Spaghetti Diagram

There are a lot of LEAN tools available to reduce or eliminate various types of waste existing in a process/system. Transportation, Motion and Waiting time are some types of waste that exist commonly in every process or operation irrespective of the nature of work.

Spaghetti Diagram is a tool (Part of LEAN Tools) that helps to reduce the waste on transportation, motion and waiting time. It works on the physical layout of a process to achieve its goal. Spaghetti Diagram may look like a simple and not very important stuff, as many of us tend to ignore the importance of floor layout and motion in any operation. Most operations being computerized and not connected physically support our opinion.

But it is just an opinion and not a fact. The fact is that Spaghetti Diagram tracks the movement of products, papers and even people. Thus it is applicable and beneficial in non-manufacturing processes also and proves that the above opinion is not right.

Spaghetti Diagram is a visual representation of the physical flow of materials, papers and people through the tasks (or) activities of a process. It details the flow, distance and waiting time of the transportation of items in the process. It also traces the walking patterns of people, shuttling back and forth of materials between tasks and work stations.

It looks as messy and complicated like the dish ‘Spaghetti’, so the name Spaghetti diagram.

How to draw a spaghetti Diagram?

  1. Plot the physical process flow (Layout) on a paper by approximately scaling down the distance between tasks and desks.
  2. Now, team up the actual workers who use the system and ask them to draw
      1. The flow of materials, papers
      2. The walking pattern of people
      3. Waiting time and stoppages at different points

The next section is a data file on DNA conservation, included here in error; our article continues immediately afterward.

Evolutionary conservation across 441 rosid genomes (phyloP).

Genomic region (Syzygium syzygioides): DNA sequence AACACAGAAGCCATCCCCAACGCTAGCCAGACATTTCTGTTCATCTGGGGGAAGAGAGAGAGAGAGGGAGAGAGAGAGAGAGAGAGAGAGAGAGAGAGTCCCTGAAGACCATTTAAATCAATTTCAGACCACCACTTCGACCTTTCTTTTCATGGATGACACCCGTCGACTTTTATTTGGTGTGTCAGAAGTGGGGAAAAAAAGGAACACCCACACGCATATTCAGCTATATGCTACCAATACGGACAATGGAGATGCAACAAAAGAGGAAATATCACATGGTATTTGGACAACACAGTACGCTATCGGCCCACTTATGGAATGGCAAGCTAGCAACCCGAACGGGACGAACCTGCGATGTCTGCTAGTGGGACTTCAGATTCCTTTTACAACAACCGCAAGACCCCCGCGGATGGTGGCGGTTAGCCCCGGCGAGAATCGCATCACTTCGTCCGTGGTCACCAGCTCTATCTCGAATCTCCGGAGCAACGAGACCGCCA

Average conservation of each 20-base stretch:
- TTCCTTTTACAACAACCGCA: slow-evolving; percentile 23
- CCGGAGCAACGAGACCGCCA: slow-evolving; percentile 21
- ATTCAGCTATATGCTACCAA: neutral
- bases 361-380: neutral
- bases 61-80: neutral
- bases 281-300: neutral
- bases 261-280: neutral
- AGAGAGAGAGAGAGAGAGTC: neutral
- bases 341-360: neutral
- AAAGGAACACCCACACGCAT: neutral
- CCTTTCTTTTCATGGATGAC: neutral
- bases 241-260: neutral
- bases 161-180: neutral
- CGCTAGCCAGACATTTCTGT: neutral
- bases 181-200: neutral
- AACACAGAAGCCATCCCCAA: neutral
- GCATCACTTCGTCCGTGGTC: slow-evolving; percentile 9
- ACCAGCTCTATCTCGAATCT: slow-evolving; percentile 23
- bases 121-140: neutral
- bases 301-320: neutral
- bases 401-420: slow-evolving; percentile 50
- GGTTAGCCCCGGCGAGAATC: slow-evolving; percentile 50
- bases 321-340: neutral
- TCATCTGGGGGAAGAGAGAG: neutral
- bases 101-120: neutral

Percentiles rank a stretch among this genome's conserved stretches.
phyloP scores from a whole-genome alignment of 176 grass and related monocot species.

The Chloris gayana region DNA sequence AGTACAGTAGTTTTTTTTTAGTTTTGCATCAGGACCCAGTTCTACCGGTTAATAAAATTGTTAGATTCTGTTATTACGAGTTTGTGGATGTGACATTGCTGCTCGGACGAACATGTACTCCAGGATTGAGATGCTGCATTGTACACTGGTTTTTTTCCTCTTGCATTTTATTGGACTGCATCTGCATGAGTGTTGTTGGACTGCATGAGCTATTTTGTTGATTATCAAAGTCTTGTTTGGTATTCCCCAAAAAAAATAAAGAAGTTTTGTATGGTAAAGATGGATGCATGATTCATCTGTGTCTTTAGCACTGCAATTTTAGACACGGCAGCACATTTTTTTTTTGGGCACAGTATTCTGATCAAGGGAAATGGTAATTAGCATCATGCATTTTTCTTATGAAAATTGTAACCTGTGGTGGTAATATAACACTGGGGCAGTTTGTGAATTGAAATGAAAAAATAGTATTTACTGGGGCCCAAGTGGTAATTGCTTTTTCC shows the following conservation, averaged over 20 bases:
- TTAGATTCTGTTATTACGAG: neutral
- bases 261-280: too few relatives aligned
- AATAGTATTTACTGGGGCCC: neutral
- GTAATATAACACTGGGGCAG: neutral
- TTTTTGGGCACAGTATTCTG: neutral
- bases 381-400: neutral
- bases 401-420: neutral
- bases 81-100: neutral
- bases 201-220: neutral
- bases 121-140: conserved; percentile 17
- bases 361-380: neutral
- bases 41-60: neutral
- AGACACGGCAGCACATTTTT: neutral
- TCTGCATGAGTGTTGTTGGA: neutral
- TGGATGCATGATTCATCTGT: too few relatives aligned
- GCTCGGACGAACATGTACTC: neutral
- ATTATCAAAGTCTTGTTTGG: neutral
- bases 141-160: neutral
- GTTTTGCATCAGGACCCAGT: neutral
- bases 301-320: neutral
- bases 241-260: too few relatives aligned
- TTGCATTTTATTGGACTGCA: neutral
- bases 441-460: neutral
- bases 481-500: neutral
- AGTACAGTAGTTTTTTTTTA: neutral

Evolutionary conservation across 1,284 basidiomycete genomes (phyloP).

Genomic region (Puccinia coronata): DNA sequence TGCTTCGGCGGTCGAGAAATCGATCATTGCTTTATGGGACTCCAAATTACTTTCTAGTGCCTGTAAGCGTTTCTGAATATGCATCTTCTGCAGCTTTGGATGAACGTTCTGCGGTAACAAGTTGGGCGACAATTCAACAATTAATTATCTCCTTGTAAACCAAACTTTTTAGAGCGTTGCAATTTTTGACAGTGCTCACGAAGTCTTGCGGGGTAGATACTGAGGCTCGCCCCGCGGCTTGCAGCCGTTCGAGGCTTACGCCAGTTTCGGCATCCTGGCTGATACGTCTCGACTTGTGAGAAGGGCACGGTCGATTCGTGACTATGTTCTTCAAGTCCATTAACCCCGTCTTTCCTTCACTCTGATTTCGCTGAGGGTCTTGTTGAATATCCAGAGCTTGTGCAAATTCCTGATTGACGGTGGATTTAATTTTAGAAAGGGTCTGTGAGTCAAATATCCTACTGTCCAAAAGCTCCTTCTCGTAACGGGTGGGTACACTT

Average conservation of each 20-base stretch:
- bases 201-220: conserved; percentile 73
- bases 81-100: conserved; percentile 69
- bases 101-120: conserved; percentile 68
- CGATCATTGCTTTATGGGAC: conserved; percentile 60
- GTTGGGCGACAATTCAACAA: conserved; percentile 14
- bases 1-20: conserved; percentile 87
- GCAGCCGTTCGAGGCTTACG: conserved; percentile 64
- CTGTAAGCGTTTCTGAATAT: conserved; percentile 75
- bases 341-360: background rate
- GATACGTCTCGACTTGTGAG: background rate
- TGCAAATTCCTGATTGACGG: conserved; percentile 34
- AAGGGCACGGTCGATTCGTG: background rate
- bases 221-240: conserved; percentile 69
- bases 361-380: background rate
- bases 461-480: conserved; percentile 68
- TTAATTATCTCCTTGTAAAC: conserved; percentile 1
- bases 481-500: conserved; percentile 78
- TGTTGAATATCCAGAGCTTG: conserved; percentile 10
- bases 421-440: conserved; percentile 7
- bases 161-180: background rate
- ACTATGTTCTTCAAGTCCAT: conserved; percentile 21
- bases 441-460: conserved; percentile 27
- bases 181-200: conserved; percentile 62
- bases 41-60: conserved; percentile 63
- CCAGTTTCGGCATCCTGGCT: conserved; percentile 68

3. All these should be drawn in different colors to distinguish the exact problem.
  4. The lines should be redrawn for every trip or every movement. The thicker the line, the more complex the process is. Care should be taken not to miss minute tasks, small trips and repeated motions.

The completed diagram looks like a real ‘Spaghetti’. It reveals all the inefficiencies of a layout in contributing towards a LEAN process.

How to use the diagram to improve the layout?

The most connected tasks should be placed as much as close to each other, as they are the most frequently used paths. The paths with longest distance and longest waiting time also should be relocated to reduce the distance.

Most of the solutions will appear when the tasks are arranged in ‘C’ shape, ‘U’ shape, Rectangular or Circular shape. Depending of the workflow, user can change and choose the appropriate shape. User can also arrive at a customized shape based on his requirement.

Project managers and Lean Six Sigma Experts should assist the team in arriving at an appropriate design. Then the team should simulate the process with the new layout, track the new paths, walking patterns, and waiting times and make necessary corrections.

The new Spaghetti Diagram will now look simpler and easily manageable. Let us illustrate this with an example.

Spaghetti Diagram for a Restaurant Kitchen

Assume a restaurant that cooks various types of food and serves based on orders taken. The management made a simple C shaped layout that makes all parts of the kitchen easily accessible to the chefs. But during peak hours however efficient and fast the chefs worked, there was a delay in the order delivery time. Often ingredients were confused and used in different dishes than intended, leading to customer dissatisfaction. Chefs felt unhappy and tired that irrespective of genuine efforts and mastery in cooking, the management was not happy and they felt every day was very hectic.

The management decided to use LEAN and process improvement techniques. One of the suggestions from the Process Excellence experts was to draw a Spaghetti diagram. The actual Spaghetti diagram of the order cooking process looked like this.

Figure 1: Spaghetti Diagram

Figure 1: Spaghetti Diagram

After seeing the Spaghetti Diagram, the team analyzed various combinations of process flow and arrived at the below Workflow.

Figure 2: Lean Workflow - A fixed spaghetti diagram

Figure 2: Lean Workflow – A fixed spaghetti diagram

Now it no longer looks like a Spaghetti diagram.

Benefits of a Spaghetti Diagram

Spaghetti Diagram helps in the following ways:

    1. It identifies inefficiencies in Area/Work layout.
    2. It helps in identifying the wastes of transportation, motion.
    3. It helps in reducing the Non value Added time spent in identifying missed products, confusion in order of processing items etc.
    4. It helps to improve the efficiency and reduce the fatigue of employees due to unnecessary movements.
    5. It identifies and works on the areas of Occupational safety.

Thus Spaghetti Diagram helps in marching towards a LEAN process.

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